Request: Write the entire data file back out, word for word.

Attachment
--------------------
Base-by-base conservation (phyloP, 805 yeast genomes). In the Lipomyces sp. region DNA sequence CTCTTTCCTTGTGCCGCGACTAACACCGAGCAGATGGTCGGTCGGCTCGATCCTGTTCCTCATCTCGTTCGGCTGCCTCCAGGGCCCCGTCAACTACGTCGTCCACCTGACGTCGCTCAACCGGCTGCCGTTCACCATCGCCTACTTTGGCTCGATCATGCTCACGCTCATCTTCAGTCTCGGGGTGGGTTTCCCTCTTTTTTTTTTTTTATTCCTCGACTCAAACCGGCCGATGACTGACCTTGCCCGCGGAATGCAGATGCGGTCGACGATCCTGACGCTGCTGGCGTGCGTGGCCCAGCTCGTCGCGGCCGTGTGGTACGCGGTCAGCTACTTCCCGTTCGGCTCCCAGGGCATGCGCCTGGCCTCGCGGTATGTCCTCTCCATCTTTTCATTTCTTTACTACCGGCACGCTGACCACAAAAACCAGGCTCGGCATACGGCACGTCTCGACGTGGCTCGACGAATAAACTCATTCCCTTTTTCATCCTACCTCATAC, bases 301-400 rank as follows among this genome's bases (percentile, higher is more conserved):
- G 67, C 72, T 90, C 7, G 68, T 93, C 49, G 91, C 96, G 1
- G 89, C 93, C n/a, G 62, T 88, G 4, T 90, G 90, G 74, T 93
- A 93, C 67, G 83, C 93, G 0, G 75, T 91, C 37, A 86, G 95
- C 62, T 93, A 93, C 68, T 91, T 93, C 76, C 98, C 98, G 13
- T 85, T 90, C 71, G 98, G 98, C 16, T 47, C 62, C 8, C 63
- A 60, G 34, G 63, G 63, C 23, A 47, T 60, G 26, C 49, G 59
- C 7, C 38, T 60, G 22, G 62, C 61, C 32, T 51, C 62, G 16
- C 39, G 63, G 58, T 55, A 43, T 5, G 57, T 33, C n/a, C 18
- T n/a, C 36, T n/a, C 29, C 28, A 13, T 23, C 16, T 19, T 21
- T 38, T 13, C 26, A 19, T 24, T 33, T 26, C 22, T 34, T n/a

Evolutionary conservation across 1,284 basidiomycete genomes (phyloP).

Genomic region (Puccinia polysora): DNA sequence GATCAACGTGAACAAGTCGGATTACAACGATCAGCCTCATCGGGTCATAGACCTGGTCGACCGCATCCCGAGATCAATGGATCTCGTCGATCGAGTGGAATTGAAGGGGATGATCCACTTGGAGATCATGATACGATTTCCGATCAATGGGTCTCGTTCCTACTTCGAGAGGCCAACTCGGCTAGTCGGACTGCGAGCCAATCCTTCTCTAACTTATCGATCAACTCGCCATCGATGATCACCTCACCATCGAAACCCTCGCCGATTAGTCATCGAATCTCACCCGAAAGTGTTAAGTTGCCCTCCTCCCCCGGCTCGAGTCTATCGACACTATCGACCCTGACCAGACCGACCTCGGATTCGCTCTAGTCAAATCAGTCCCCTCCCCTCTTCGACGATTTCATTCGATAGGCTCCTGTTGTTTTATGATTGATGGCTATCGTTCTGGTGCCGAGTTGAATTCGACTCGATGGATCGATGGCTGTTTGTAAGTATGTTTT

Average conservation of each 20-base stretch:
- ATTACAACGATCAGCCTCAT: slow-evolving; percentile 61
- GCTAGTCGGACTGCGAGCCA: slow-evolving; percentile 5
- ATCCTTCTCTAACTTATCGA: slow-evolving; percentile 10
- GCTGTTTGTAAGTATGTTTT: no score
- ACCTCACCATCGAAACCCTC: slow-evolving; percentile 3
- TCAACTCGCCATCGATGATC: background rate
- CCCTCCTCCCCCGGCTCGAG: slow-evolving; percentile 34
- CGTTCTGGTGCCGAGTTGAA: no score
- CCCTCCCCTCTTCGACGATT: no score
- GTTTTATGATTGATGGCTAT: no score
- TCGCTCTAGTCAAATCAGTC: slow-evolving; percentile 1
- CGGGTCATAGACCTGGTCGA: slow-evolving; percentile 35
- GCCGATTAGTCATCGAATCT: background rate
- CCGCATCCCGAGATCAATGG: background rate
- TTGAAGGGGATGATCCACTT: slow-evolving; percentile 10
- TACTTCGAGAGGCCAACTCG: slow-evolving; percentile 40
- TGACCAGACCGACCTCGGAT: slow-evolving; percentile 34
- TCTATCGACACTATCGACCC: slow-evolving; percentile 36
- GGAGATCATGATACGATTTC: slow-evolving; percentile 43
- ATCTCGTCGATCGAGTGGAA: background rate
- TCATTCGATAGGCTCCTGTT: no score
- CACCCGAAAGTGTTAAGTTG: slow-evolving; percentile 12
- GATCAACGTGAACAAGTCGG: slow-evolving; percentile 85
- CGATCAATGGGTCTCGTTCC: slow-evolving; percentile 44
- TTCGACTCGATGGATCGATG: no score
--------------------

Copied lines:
Base-by-base conservation (phyloP, 805 yeast genomes). In the Lipomyces sp. region DNA sequence CTCTTTCCTTGTGCCGCGACTAACACCGAGCAGATGGTCGGTCGGCTCGATCCTGTTCCTCATCTCGTTCGGCTGCCTCCAGGGCCCCGTCAACTACGTCGTCCACCTGACGTCGCTCAACCGGCTGCCGTTCACCATCGCCTACTTTGGCTCGATCATGCTCACGCTCATCTTCAGTCTCGGGGTGGGTTTCCCTCTTTTTTTTTTTTTATTCCTCGACTCAAACCGGCCGATGACTGACCTTGCCCGCGGAATGCAGATGCGGTCGACGATCCTGACGCTGCTGGCGTGCGTGGCCCAGCTCGTCGCGGCCGTGTGGTACGCGGTCAGCTACTTCCCGTTCGGCTCCCAGGGCATGCGCCTGGCCTCGCGGTATGTCCTCTCCATCTTTTCATTTCTTTACTACCGGCACGCTGACCACAAAAACCAGGCTCGGCATACGGCACGTCTCGACGTGGCTCGACGAATAAACTCATTCCCTTTTTCATCCTACCTCATAC, bases 301-400 rank as follows among this genome's bases (percentile, higher is more conserved):
- G 67, C 72, T 90, C 7, G 68, T 93, C 49, G 91, C 96, G 1
- G 89, C 93, C n/a, G 62, T 88, G 4, T 90, G 90, G 74, T 93
- A 93, C 67, G 83, C 93, G 0, G 75, T 91, C 37, A 86, G 95
- C 62, T 93, A 93, C 68, T 91, T 93, C 76, C 98, C 98, G 13
- T 85, T 90, C 71, G 98, G 98, C 16, T 47, C 62, C 8, C 63
- A 60, G 34, G 63, G 63, C 23, A 47, T 60, G 26, C 49, G 59
- C 7, C 38, T 60, G 22, G 62, C 61, C 32, T 51, C 62, G 16
- C 39, G 63, G 58, T 55, A 43, T 5, G 57, T 33, C n/a, C 18
- T n/a, C 36, T n/a, C 29, C 28, A 13, T 23, C 16, T 19, T 21
- T 38, T 13, C 26, A 19, T 24, T 33, T 26, C 22, T 34, T n/a

Evolutionary conservation across 1,284 basidiomycete genomes (phyloP).

Genomic region (Puccinia polysora): DNA sequence GATCAACGTGAACAAGTCGGATTACAACGATCAGCCTCATCGGGTCATAGACCTGGTCGACCGCATCCCGAGATCAATGGATCTCGTCGATCGAGTGGAATTGAAGGGGATGATCCACTTGGAGATCATGATACGATTTCCGATCAATGGGTCTCGTTCCTACTTCGAGAGGCCAACTCGGCTAGTCGGACTGCGAGCCAATCCTTCTCTAACTTATCGATCAACTCGCCATCGATGATCACCTCACCATCGAAACCCTCGCCGATTAGTCATCGAATCTCACCCGAAAGTGTTAAGTTGCCCTCCTCCCCCGGCTCGAGTCTATCGACACTATCGACCCTGACCAGACCGACCTCGGATTCGCTCTAGTCAAATCAGTCCCCTCCCCTCTTCGACGATTTCATTCGATAGGCTCCTGTTGTTTTATGATTGATGGCTATCGTTCTGGTGCCGAGTTGAATTCGACTCGATGGATCGATGGCTGTTTGTAAGTATGTTTT

Average conservation of each 20-base stretch:
- ATTACAACGATCAGCCTCAT: slow-evolving; percentile 61
- GCTAGTCGGACTGCGAGCCA: slow-evolving; percentile 5
- ATCCTTCTCTAACTTATCGA: slow-evolving; percentile 10
- GCTGTTTGTAAGTATGTTTT: no score
- ACCTCACCATCGAAACCCTC: slow-evolving; percentile 3
- TCAACTCGCCATCGATGATC: background rate
- CCCTCCTCCCCCGGCTCGAG: slow-evolving; percentile 34
- CGTTCTGGTGCCGAGTTGAA: no score
- CCCTCCCCTCTTCGACGATT: no score
- GTTTTATGATTGATGGCTAT: no score
- TCGCTCTAGTCAAATCAGTC: slow-evolving; percentile 1
- CGGGTCATAGACCTGGTCGA: slow-evolving; percentile 35
- GCCGATTAGTCATCGAATCT: background rate
- CCGCATCCCGAGATCAATGG: background rate
- TTGAAGGGGATGATCCACTT: slow-evolving; percentile 10
- TACTTCGAGAGGCCAACTCG: slow-evolving; percentile 40
- TGACCAGACCGACCTCGGAT: slow-evolving; percentile 34
- TCTATCGACACTATCGACCC: slow-evolving; percentile 36
- GGAGATCATGATACGATTTC: slow-evolving; percentile 43
- ATCTCGTCGATCGAGTGGAA: background rate
- TCATTCGATAGGCTCCTGTT: no score
- CACCCGAAAGTGTTAAGTTG: slow-evolving; percentile 12
- GATCAACGTGAACAAGTCGG: slow-evolving; percentile 85
- CGATCAATGGGTCTCGTTCC: slow-evolving; percentile 44
- TTCGACTCGATGGATCGATG: no score